Coming Through the Rye, set in 1969, is a touching coming of age story of sensitive, 16 year old Jamie Schwartz, who is not the most popular kid at his all boys’ boarding school. Disconnected from students and teachers, he believes he is destined to play Holden Caulfield, the main character of The Catcher in the Rye, and has adapted the book as a play.
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The film wryly expresses the changes in hierarchy, caste and the power equation when water, the most important resource, vanishes and how the oppressed become the oppressors. The story is told through two villages which were split based on caste and money but never through water. In the current situation, through reversals of fortune, the old world order has been broken and water becomes the biggest game changer. It has a domino effect on everything from social order to economics, even love and marriage. The film takes a satirical look at respect for resources, caste divides, and rural life against the backdrop of a traditional love story but all set in a realm where water is the new currency.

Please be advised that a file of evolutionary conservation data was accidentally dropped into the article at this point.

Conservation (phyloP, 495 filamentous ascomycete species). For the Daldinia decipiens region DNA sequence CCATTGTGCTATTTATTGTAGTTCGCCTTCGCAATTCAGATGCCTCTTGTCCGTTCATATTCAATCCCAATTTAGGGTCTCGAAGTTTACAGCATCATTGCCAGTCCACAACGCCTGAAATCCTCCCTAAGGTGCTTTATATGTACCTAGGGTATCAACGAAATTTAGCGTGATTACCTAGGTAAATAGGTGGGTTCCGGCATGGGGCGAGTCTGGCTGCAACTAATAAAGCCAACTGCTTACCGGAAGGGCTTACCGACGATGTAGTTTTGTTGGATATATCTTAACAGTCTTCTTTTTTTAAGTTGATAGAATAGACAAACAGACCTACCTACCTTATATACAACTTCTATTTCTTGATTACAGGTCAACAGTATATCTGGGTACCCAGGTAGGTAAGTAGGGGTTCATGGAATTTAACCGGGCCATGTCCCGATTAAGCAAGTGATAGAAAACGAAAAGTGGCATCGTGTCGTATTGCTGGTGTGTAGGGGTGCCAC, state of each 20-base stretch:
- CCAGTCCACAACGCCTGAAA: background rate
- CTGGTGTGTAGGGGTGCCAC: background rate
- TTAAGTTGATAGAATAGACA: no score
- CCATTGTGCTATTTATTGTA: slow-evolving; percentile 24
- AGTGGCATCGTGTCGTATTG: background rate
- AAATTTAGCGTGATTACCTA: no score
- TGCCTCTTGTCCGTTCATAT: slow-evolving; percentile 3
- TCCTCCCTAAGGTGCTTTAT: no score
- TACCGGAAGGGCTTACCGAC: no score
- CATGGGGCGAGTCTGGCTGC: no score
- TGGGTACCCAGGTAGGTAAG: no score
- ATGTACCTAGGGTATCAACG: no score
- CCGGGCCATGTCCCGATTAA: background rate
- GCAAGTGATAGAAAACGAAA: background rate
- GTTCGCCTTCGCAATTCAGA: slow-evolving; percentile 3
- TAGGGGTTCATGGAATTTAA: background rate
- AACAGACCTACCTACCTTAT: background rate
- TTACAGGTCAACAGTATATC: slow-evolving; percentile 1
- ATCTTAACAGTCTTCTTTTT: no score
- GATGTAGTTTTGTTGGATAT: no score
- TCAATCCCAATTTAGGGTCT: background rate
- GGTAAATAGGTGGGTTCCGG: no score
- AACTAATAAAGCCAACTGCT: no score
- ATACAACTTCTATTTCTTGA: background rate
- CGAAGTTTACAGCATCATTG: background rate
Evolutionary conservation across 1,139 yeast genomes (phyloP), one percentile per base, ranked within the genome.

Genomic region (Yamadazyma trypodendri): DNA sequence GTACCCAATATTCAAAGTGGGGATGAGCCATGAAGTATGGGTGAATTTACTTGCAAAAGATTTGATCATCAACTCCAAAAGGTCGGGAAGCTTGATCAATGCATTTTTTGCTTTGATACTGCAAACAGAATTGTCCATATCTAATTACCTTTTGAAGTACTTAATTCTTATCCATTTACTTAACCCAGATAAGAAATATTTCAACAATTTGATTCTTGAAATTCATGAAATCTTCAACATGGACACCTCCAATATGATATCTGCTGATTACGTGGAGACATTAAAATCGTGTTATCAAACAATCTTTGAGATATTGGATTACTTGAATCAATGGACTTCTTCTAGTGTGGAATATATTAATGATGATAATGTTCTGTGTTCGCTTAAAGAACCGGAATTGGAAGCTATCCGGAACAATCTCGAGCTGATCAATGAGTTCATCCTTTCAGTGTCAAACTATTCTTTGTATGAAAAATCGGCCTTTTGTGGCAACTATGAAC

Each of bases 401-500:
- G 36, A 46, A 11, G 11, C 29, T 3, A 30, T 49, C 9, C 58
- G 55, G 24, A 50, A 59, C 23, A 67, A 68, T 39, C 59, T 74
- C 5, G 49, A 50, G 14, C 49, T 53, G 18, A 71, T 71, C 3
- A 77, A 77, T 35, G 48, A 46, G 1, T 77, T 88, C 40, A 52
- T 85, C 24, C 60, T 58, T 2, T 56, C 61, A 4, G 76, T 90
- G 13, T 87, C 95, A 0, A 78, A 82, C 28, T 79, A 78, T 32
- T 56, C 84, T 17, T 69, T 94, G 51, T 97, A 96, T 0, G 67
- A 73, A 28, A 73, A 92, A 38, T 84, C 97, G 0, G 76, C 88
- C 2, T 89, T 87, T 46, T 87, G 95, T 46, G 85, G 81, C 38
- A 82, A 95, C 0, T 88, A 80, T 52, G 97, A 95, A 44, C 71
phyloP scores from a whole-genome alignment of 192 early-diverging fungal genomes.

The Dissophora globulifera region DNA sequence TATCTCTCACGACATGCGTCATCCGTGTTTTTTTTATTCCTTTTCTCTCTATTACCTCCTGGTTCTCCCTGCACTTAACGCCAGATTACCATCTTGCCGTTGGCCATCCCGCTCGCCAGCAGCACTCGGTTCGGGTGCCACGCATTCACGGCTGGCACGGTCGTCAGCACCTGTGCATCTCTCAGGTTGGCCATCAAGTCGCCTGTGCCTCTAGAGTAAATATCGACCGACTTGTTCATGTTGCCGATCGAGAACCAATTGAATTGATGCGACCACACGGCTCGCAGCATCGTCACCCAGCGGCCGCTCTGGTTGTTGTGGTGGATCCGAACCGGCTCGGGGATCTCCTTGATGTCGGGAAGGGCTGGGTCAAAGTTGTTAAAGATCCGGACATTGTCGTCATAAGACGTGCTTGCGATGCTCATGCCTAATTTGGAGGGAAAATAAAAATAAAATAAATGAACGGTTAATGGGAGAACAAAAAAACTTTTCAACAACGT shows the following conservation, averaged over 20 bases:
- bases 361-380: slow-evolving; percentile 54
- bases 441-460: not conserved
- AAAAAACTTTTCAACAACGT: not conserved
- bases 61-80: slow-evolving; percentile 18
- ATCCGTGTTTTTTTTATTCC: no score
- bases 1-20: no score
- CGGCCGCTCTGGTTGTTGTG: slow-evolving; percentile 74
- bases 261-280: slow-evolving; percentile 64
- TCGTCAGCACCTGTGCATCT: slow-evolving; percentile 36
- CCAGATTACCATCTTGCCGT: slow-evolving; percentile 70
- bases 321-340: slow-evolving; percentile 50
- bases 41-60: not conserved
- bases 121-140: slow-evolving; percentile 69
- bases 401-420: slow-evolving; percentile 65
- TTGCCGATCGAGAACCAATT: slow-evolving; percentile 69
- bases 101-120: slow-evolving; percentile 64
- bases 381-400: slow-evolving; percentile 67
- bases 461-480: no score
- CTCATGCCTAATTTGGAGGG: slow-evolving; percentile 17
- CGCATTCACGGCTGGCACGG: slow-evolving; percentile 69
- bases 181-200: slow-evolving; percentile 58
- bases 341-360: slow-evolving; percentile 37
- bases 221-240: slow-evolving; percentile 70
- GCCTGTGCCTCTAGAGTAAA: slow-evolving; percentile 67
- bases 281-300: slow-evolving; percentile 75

Disconnect interweaves multiple storylines about people searching for human connection in today’s wired world. Through poignant turns that are both harrowing and touching, the stories intersect with surprising twists that expose a shocking reality into our daily use of technology that mediates and defines our relationships and ultimately our lives.